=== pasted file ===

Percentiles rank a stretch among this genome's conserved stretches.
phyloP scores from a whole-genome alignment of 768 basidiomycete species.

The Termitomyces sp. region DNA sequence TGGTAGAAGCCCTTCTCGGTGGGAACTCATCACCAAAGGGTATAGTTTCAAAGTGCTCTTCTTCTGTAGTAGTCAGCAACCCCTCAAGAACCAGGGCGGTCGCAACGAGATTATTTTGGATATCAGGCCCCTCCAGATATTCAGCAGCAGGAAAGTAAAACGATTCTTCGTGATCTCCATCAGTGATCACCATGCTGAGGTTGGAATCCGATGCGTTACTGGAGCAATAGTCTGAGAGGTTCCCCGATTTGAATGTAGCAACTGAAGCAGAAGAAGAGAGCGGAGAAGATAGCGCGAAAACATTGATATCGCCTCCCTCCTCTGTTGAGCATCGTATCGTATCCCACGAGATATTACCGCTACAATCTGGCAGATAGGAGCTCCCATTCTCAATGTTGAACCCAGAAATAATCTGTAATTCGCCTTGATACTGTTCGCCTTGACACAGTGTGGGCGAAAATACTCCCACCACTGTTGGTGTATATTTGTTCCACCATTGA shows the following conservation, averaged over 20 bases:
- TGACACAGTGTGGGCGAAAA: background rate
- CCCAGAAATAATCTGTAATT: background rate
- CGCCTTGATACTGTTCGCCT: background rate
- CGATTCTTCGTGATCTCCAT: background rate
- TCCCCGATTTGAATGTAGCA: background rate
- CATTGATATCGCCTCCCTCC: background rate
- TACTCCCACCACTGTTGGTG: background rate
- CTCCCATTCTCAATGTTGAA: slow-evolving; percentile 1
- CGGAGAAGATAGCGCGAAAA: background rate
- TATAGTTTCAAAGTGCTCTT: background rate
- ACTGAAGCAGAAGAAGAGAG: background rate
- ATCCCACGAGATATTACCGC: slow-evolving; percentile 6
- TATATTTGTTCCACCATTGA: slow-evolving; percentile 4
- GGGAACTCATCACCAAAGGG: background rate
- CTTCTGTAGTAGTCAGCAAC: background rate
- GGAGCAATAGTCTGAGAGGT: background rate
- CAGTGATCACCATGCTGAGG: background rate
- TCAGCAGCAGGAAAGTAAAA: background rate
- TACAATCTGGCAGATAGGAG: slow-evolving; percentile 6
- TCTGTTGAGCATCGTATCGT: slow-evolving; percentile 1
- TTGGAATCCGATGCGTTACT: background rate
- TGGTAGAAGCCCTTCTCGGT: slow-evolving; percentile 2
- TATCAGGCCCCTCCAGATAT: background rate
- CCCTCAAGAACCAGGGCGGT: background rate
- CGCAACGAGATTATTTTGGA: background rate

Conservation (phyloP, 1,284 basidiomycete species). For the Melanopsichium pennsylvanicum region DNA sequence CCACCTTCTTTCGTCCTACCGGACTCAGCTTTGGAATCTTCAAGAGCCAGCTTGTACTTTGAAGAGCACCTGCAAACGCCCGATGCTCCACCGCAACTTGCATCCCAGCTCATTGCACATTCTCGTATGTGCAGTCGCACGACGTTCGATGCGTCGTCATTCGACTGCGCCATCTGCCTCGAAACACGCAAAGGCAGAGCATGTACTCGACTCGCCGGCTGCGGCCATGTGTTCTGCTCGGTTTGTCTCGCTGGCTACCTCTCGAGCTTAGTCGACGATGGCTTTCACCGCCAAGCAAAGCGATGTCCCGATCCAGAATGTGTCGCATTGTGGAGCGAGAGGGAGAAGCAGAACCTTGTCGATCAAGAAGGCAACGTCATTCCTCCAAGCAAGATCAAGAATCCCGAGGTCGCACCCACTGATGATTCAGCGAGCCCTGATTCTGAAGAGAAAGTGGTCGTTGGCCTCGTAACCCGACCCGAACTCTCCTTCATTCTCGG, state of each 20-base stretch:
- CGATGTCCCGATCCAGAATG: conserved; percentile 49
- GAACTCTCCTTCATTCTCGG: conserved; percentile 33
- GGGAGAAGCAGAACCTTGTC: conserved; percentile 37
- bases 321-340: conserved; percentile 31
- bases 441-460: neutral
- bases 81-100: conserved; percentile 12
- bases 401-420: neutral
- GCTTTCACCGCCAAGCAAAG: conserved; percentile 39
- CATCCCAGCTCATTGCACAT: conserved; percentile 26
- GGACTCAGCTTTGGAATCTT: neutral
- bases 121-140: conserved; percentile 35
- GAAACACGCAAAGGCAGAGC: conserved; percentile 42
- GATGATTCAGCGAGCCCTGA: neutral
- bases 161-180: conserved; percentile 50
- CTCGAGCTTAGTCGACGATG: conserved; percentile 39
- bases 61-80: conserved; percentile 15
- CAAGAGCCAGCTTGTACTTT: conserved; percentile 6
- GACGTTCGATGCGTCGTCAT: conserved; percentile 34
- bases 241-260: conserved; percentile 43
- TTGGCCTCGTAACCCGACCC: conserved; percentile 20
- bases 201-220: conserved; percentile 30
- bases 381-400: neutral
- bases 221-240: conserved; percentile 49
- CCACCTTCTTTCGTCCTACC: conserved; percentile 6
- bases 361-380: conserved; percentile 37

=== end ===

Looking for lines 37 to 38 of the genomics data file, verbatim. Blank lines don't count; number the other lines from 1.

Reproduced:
- GCTTTCACCGCCAAGCAAAG: conserved; percentile 39
- CATCCCAGCTCATTGCACAT: conserved; percentile 26